Custom-built wheelchair for disabled Buster
Although Buster the sheep was born with deformed front legs he was
fortunate to get a specially-adapted animal wheelchair.
Fighter: Buster the
Here Buster is seen on the move after the two-year-old sheep faced a
long fight for survival after vets recommended that he be put down.
But he found a new home at Clough Farm Animal Sanctuary near
Stockport, where the owners had the device designed for him.
Hundreds of animal lovers responded to a text appeal to raise the
£550 needed to build it, and by June 2011, Buster was roaming the
fields.According to sanctuary manager Jayne Murray it was told that he
was not going to make it past six months.'But there was no way I was
going to give up on him when he wasn't in any pain,' Ms Murray said.
After some internet research, Ms Murray found a website specialising
in dog wheelchairs who agreed to build the equipment. 'He has learnt
very quickly how to manoeuvre himself,' added Ms Murray.'At first he ran
into a bush and once went down a hill so fast he came out of the
harness, but you should see him now, nothing can stop him.
'Buster is brilliant. It is always worth going that sort of distance
to help an animal. We will always find a way.'
Homeless man handsomely rewarded for honesty
"It is good to know honesty still exists despite one's circumstances
which Mr. Harris exemplifies!" wrote one poster, while donating 25
dollars to a fund set up on GiveForward.com for Billy Ray Harris, the
man who was panhandling on the streets of Kansas City, Mo.
Harris is a US homeless man who returned a diamond ring to its owner
when the ring was accidentally dropped into beggar his cup by Sarah
Darling after it fell out of her bag on a street in Kansas City,
The following day Ms Darling returned to the bridge where she first
encountered Harris and explained she may have accidentally dropped her
ring into his cup.
When Harris heard her story he responded by returning the ring which
he had kept safe after realising it was not intended as a donation.
His actions so impressed Ms Darling's fiancé, Bill Krejci, that he
set up an online fund-raising campaign
(http://www.giveforward.com/billyray) for the homeless man which he
expected to fetch around $1,000 US (£659), but which ended up raising
just under $150,000.
A modest Billy Ray Harris says he was simply doing the right thing.
And asked: 'What's the world coming to?' after he received the donations
which poured in from all over the world.
'My grandfather was a reverend,' he said. 'He raised me from the time
I was six months old and, thank the good Lord, it's a blessing, but I do
still have some character.'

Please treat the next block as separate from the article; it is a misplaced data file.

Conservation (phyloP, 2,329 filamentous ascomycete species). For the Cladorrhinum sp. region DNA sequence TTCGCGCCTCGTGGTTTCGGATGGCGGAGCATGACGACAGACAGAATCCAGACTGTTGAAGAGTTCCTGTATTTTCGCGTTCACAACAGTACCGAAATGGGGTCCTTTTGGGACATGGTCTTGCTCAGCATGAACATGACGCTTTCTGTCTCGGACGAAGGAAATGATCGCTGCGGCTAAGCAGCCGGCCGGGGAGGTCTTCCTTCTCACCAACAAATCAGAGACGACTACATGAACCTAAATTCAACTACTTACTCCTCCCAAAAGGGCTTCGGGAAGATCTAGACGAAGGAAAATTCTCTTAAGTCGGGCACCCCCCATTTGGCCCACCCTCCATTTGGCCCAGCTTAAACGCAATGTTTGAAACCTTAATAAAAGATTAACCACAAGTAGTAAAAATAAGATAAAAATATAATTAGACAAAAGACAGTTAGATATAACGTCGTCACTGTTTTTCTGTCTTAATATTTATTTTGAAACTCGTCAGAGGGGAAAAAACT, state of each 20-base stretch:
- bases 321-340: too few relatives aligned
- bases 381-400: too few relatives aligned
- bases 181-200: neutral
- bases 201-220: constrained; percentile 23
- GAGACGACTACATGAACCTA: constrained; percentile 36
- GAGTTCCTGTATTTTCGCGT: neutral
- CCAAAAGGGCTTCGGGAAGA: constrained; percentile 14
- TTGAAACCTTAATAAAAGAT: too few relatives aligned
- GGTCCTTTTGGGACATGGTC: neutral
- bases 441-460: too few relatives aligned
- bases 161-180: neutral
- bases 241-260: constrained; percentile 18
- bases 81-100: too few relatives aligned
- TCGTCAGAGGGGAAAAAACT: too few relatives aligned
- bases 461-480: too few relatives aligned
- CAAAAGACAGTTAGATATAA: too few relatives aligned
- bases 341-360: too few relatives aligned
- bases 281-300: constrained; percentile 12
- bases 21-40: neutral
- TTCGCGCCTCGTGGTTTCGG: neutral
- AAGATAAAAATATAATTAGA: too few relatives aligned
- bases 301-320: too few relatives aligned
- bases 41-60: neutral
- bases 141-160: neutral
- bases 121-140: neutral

In a note on the fund-raising site Mr Krejci said he and Mr Harris
had talked about the impact of the public reaction to the story and the
life changing events for the engaged couple and Mr Harris.
'We talked about one day in the future the ring may one day be passed
down to my daughter. We talked about how insanely positive all this has
been. We talked about what he's planning to do with the donations. The
details would be better left for later but know that he has a very solid
plan and a very solid way of making it happen,' Krejci wrote.
The donations - more than 6,000 of them in varying amounts - have
come in from all over the United States, as well as from Germany,
Sweden, Australia, Ireland and other countries.
In addition to the congratulations and good wishes that they offered,
some donors also urged that Harris receive help to manage the money that
was earmarked for him.
Is this the world's most comfortable prison?
On Bastoy prison island in Norway, the prisoners, some of whom are
murderers and rapists, live in conditions that critics brand 'cushy' and
An inmate with a fake name of Niels,
36-year-old sentenced to sixteen years and a half for murder
and narcotics related crime is sun bathing in front of the
wooden cottage where he lives in Bastoy Prison
Yet it has by far the lowest re-offending rate in Europe. Inmates in
this prison can enjoy sunbathing and trips to the beach.
Bastoy prison island in Norway has been described as 'cushy' and
'luxurious' by critics who have questioned whether prisoners should be
treated to such domestic comfort.Up to six prisoners share accommodation
in wooden huts on the island, plus communal kitchen and other
facilities. Jobs on the island include working on the local farm, the
bicycle repair shop or in the timber workshop.
They earn the equivalent of £6 a day and are also given a food
allowance of up to £70 a week to spend at the supermarket.
In their spare time, the prisoners can visit the on-island church,
school or library and to relax can head to the beach or play sports
including tennis and football.
Prison governor Arne Kvernvik Nilsen believes treating the prisoners
as human beings can help reduce re-offending rates.
'I believe that we as human beings, if we are prepared to make
fundamental changes in the way we regard crime and punishment, can
dramatically improve the rehabilitation of prisoners,' he told the Daily
Mail last year.
'Bastoy is an ongoing experiment, but I really hope the results will
benefit not only Norway but the UK, Europe and the rest of the world.'